When I was traveling with a laptop, I got a cheaper and smaller unit that was perfect for travel. I didn’t want to risk my $1200 macbook, so I picked up this little Asus Chromebook Laptop for just over $200.
It’s tiny, takes up hardly any space and is spill-proof and bump resistant. It’s like it was made for travel!
Select Your Video Gear
Ah, YouTube. How I love thee. There’s nothing like putting together a video of one of your amazing backpacking experiences, uploading it to YouTube and sending a link to all of your friends and family back home.
And it’s just so darn easy.
But before you can post your jealousy-inducing videos to YouTube, you need the camera.
These days there are cameras made specifically for vlogging. You could totally use your DSLR camera and invest in a microphone or wind sock, or, you could choose this vlogging camera with dual-facing camera.
You’ve never had more options!
How to Stay Connected to Home
Apple phones let you facetime or imessage any other Iphone for free with just the internet. So skip the fancy cell phone with the costly roaming fees and do this, or sign up for a Skype account.
With a variety of different calling plans, you can choose to purchase time by the minute (as low as $.02 cents a minute!) or monthly plan (as low as $7.99/ month).
A common misconception is that you need a video camera to Skype. Not true!
While it’s fun to have video to video calling, you can call from your hostel computer to any phone line. All you really need is an internet connection and a headset.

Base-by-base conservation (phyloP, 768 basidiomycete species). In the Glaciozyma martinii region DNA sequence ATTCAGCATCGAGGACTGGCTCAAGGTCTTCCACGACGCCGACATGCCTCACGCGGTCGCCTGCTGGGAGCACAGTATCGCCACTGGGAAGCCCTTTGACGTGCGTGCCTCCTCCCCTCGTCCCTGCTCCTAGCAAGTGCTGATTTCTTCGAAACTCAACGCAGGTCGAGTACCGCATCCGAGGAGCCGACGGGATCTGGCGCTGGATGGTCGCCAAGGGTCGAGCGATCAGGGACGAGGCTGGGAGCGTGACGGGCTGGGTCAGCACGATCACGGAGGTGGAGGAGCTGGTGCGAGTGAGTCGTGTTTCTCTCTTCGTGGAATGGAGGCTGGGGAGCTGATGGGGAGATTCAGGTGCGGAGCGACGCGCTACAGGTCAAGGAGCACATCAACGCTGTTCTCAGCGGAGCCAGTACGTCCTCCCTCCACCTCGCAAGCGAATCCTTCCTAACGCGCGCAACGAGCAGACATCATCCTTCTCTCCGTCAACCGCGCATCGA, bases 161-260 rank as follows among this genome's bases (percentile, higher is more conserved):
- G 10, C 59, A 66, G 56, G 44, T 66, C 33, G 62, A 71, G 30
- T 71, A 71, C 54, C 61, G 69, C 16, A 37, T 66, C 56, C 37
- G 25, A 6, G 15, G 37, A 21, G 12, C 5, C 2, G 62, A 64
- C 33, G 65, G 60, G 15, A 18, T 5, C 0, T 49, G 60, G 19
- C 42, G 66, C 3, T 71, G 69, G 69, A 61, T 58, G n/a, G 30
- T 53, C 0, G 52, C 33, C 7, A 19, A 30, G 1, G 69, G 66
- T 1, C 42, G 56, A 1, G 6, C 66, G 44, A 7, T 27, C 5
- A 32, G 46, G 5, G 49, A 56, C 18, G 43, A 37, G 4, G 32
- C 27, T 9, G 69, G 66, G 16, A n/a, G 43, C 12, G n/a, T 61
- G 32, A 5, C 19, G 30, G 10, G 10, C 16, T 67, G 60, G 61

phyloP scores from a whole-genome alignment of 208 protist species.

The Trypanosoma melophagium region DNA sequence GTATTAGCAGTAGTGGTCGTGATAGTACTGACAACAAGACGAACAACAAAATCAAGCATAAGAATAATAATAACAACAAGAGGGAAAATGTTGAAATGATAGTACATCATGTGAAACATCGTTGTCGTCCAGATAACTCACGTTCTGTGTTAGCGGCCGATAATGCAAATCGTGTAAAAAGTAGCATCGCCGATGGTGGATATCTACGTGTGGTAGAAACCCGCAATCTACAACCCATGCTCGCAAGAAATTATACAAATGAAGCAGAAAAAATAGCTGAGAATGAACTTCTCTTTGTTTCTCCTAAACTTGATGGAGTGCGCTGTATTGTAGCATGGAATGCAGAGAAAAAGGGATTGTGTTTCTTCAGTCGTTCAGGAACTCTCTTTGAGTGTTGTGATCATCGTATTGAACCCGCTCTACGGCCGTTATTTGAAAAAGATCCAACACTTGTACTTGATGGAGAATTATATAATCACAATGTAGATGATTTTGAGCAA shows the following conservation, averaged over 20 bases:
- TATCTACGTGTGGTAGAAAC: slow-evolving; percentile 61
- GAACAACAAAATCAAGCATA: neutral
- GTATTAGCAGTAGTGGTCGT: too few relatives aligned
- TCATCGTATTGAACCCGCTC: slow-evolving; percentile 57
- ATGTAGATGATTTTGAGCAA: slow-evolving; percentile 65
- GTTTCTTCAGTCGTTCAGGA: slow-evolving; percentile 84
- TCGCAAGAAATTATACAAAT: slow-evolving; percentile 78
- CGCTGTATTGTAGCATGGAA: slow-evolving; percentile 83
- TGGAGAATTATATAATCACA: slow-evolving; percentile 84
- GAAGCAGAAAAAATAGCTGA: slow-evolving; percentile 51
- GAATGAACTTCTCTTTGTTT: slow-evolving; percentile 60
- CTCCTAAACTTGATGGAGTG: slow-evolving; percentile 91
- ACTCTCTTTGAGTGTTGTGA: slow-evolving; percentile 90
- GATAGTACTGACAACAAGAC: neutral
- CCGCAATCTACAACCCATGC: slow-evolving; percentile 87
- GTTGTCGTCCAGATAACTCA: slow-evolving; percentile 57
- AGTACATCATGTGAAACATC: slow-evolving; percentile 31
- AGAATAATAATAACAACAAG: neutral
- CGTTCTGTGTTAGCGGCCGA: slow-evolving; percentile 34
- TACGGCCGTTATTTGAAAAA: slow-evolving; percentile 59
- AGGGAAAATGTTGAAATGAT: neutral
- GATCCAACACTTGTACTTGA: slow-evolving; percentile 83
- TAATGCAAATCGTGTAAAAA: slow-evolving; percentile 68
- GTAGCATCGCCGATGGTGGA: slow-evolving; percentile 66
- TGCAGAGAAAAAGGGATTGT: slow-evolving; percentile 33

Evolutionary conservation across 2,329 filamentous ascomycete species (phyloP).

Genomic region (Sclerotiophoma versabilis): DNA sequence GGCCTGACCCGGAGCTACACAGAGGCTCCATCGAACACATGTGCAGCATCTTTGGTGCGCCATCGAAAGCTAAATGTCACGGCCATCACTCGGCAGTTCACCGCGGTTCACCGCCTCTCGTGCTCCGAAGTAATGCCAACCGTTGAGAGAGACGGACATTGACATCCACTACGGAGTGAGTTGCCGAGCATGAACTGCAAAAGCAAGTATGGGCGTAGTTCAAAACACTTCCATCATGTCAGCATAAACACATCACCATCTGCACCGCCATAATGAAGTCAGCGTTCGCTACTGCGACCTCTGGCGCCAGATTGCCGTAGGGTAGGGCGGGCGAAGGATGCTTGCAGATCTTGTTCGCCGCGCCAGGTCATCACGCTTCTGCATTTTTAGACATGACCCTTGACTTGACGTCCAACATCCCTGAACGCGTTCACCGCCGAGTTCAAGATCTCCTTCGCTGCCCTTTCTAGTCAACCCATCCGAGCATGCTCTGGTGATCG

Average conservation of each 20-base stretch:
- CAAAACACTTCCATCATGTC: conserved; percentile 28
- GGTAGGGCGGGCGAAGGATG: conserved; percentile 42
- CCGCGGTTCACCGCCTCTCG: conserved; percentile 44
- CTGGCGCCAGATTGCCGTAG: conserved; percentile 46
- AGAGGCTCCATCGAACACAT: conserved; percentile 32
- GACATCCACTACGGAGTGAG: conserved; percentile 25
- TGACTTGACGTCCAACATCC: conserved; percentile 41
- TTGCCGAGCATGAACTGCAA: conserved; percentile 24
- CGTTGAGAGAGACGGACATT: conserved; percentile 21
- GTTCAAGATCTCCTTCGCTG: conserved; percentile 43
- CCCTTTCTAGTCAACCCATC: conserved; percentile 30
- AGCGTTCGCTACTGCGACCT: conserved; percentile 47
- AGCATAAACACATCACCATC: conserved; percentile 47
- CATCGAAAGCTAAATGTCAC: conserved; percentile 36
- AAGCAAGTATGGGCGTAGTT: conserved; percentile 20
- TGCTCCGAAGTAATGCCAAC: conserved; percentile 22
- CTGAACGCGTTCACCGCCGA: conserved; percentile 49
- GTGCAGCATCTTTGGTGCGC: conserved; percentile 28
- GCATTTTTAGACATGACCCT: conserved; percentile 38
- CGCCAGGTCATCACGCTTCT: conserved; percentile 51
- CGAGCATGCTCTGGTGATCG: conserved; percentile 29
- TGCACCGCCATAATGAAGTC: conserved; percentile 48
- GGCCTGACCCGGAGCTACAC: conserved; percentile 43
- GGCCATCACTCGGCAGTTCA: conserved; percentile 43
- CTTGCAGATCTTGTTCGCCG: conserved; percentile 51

Most hostels are fully prepared for this and have all of the equipment you need. Just go to Skype.com to sign up for an account and then you’ll be chatting with the folks back home in no time.
The Downside of Flashpacking
You will have to be a little more watchful of your possessions. While I’ve never had problems with any of my equipment on the road, it would be prudent to ensure that you either have a lock for your backpack or put your valuables in a locker during the day, just in case.
Also, it’s really easy to get swept up in all this technology.
People back home can get used to the regular correspondence and the pressure to communicate (whether through regular blog postings, emails or Skype calls) can at times become akin to a chore and even detract from the welcome isolation that comes with being far, far away from home.
The key is balance.
Use the newfound ability to plug in to your advantage, but be sure to set boundaries with yourself and your loved ones. Done right, high-tech flashpacking can be used to enhance your time abroad and help you hold on to the memories of your experiences for years to come.
*Remember to pack that universal plug adapter/converter for long journeys to stay charged!
What are your thoughts on flashpacking? What gadgets make your packing list?